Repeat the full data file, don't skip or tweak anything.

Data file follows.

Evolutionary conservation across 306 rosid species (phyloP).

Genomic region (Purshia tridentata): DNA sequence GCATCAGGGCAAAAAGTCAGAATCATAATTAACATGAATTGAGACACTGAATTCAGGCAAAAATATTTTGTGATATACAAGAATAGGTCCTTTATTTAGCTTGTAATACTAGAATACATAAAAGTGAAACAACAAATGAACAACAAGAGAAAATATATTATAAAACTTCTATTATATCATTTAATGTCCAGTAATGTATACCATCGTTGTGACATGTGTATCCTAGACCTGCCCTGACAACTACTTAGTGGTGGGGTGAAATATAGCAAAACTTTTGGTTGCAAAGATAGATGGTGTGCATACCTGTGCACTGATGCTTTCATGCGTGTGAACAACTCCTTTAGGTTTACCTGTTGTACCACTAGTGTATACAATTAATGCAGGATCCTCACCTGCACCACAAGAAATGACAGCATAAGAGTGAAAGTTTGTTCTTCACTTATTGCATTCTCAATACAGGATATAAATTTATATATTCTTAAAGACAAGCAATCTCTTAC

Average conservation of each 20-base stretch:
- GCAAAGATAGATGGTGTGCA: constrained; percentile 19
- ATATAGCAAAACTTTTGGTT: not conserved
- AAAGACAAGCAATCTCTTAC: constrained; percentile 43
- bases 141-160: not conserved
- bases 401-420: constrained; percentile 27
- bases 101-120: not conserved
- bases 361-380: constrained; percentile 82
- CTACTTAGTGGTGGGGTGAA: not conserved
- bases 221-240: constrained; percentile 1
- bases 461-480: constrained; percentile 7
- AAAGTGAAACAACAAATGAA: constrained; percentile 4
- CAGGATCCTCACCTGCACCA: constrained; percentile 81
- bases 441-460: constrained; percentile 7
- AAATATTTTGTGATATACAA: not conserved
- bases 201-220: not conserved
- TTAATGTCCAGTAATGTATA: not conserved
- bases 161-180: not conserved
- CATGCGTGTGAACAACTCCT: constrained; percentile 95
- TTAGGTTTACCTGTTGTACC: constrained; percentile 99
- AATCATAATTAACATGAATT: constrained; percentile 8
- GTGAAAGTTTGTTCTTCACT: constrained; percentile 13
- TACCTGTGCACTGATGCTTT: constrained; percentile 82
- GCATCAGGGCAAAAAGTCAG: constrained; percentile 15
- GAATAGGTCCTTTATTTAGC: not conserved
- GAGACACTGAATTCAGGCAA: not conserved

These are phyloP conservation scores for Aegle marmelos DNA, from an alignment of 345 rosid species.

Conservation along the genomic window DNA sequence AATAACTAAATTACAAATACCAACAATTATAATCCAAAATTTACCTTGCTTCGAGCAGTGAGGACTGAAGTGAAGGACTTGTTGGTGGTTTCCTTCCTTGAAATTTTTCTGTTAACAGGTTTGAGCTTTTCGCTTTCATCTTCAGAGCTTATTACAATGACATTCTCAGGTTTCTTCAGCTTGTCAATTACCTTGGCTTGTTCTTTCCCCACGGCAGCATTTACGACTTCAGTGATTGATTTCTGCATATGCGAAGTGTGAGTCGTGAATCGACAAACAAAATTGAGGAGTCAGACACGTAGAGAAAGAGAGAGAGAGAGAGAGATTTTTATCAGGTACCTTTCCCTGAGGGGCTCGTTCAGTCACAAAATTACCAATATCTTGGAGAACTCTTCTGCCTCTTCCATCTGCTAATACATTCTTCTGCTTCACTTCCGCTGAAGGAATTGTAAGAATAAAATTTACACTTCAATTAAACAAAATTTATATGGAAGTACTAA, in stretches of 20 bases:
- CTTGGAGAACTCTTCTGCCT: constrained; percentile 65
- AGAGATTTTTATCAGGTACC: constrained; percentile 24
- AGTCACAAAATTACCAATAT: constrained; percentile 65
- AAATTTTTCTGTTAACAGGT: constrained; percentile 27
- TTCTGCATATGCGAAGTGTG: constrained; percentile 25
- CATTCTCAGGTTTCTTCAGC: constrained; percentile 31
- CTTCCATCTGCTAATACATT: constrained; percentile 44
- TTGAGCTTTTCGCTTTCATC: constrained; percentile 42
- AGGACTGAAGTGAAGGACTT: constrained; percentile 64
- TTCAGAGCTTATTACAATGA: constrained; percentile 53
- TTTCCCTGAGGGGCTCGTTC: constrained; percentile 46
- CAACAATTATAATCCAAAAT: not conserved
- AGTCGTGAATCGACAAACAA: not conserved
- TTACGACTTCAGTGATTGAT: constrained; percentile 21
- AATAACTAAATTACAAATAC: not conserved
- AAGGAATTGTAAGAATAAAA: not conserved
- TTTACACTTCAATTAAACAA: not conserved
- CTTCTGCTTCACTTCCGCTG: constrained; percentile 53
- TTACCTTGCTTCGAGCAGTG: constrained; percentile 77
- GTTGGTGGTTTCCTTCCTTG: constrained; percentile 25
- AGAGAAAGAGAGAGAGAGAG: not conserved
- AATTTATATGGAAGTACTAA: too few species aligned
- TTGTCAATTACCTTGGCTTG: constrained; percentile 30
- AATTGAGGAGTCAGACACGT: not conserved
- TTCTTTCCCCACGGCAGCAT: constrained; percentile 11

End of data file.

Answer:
Evolutionary conservation across 306 rosid species (phyloP).

Genomic region (Purshia tridentata): DNA sequence GCATCAGGGCAAAAAGTCAGAATCATAATTAACATGAATTGAGACACTGAATTCAGGCAAAAATATTTTGTGATATACAAGAATAGGTCCTTTATTTAGCTTGTAATACTAGAATACATAAAAGTGAAACAACAAATGAACAACAAGAGAAAATATATTATAAAACTTCTATTATATCATTTAATGTCCAGTAATGTATACCATCGTTGTGACATGTGTATCCTAGACCTGCCCTGACAACTACTTAGTGGTGGGGTGAAATATAGCAAAACTTTTGGTTGCAAAGATAGATGGTGTGCATACCTGTGCACTGATGCTTTCATGCGTGTGAACAACTCCTTTAGGTTTACCTGTTGTACCACTAGTGTATACAATTAATGCAGGATCCTCACCTGCACCACAAGAAATGACAGCATAAGAGTGAAAGTTTGTTCTTCACTTATTGCATTCTCAATACAGGATATAAATTTATATATTCTTAAAGACAAGCAATCTCTTAC

Average conservation of each 20-base stretch:
- GCAAAGATAGATGGTGTGCA: constrained; percentile 19
- ATATAGCAAAACTTTTGGTT: not conserved
- AAAGACAAGCAATCTCTTAC: constrained; percentile 43
- bases 141-160: not conserved
- bases 401-420: constrained; percentile 27
- bases 101-120: not conserved
- bases 361-380: constrained; percentile 82
- CTACTTAGTGGTGGGGTGAA: not conserved
- bases 221-240: constrained; percentile 1
- bases 461-480: constrained; percentile 7
- AAAGTGAAACAACAAATGAA: constrained; percentile 4
- CAGGATCCTCACCTGCACCA: constrained; percentile 81
- bases 441-460: constrained; percentile 7
- AAATATTTTGTGATATACAA: not conserved
- bases 201-220: not conserved
- TTAATGTCCAGTAATGTATA: not conserved
- bases 161-180: not conserved
- CATGCGTGTGAACAACTCCT: constrained; percentile 95
- TTAGGTTTACCTGTTGTACC: constrained; percentile 99
- AATCATAATTAACATGAATT: constrained; percentile 8
- GTGAAAGTTTGTTCTTCACT: constrained; percentile 13
- TACCTGTGCACTGATGCTTT: constrained; percentile 82
- GCATCAGGGCAAAAAGTCAG: constrained; percentile 15
- GAATAGGTCCTTTATTTAGC: not conserved
- GAGACACTGAATTCAGGCAA: not conserved

These are phyloP conservation scores for Aegle marmelos DNA, from an alignment of 345 rosid species.

Conservation along the genomic window DNA sequence AATAACTAAATTACAAATACCAACAATTATAATCCAAAATTTACCTTGCTTCGAGCAGTGAGGACTGAAGTGAAGGACTTGTTGGTGGTTTCCTTCCTTGAAATTTTTCTGTTAACAGGTTTGAGCTTTTCGCTTTCATCTTCAGAGCTTATTACAATGACATTCTCAGGTTTCTTCAGCTTGTCAATTACCTTGGCTTGTTCTTTCCCCACGGCAGCATTTACGACTTCAGTGATTGATTTCTGCATATGCGAAGTGTGAGTCGTGAATCGACAAACAAAATTGAGGAGTCAGACACGTAGAGAAAGAGAGAGAGAGAGAGAGATTTTTATCAGGTACCTTTCCCTGAGGGGCTCGTTCAGTCACAAAATTACCAATATCTTGGAGAACTCTTCTGCCTCTTCCATCTGCTAATACATTCTTCTGCTTCACTTCCGCTGAAGGAATTGTAAGAATAAAATTTACACTTCAATTAAACAAAATTTATATGGAAGTACTAA, in stretches of 20 bases:
- CTTGGAGAACTCTTCTGCCT: constrained; percentile 65
- AGAGATTTTTATCAGGTACC: constrained; percentile 24
- AGTCACAAAATTACCAATAT: constrained; percentile 65
- AAATTTTTCTGTTAACAGGT: constrained; percentile 27
- TTCTGCATATGCGAAGTGTG: constrained; percentile 25
- CATTCTCAGGTTTCTTCAGC: constrained; percentile 31
- CTTCCATCTGCTAATACATT: constrained; percentile 44
- TTGAGCTTTTCGCTTTCATC: constrained; percentile 42
- AGGACTGAAGTGAAGGACTT: constrained; percentile 64
- TTCAGAGCTTATTACAATGA: constrained; percentile 53
- TTTCCCTGAGGGGCTCGTTC: constrained; percentile 46
- CAACAATTATAATCCAAAAT: not conserved
- AGTCGTGAATCGACAAACAA: not conserved
- TTACGACTTCAGTGATTGAT: constrained; percentile 21
- AATAACTAAATTACAAATAC: not conserved
- AAGGAATTGTAAGAATAAAA: not conserved
- TTTACACTTCAATTAAACAA: not conserved
- CTTCTGCTTCACTTCCGCTG: constrained; percentile 53
- TTACCTTGCTTCGAGCAGTG: constrained; percentile 77
- GTTGGTGGTTTCCTTCCTTG: constrained; percentile 25
- AGAGAAAGAGAGAGAGAGAG: not conserved
- AATTTATATGGAAGTACTAA: too few species aligned
- TTGTCAATTACCTTGGCTTG: constrained; percentile 30
- AATTGAGGAGTCAGACACGT: not conserved
- TTCTTTCCCCACGGCAGCAT: constrained; percentile 11